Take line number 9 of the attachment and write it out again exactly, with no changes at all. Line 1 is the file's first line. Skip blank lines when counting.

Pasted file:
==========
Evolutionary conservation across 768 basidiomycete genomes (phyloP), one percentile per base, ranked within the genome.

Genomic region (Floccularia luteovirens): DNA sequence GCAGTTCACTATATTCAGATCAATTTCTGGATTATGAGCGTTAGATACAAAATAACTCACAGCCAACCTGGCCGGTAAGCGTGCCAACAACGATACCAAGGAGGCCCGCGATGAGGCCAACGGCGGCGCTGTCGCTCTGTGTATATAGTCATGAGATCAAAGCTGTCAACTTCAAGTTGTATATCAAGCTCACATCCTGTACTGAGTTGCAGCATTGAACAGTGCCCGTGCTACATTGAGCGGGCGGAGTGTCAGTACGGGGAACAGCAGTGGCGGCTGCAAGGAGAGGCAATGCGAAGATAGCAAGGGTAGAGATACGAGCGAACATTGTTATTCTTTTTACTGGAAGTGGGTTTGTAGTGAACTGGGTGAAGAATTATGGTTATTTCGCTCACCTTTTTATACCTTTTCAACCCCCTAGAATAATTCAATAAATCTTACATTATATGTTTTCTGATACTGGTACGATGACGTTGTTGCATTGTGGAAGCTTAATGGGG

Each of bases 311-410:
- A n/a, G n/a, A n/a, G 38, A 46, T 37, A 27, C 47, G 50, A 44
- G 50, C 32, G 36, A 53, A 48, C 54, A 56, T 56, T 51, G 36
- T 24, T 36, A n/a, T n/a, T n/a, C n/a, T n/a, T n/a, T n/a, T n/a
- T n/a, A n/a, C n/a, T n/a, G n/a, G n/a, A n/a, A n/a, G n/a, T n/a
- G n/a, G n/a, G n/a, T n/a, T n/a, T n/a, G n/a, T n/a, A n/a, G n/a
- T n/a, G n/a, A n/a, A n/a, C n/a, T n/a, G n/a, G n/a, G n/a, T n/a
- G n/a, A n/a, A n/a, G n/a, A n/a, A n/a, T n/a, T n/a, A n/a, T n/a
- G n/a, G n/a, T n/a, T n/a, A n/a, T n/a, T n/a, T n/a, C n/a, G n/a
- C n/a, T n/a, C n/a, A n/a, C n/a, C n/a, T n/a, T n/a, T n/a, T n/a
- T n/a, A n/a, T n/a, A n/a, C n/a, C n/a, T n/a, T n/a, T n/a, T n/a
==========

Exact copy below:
- T n/a, G n/a, A n/a, A n/a, C n/a, T n/a, G n/a, G n/a, G n/a, T n/a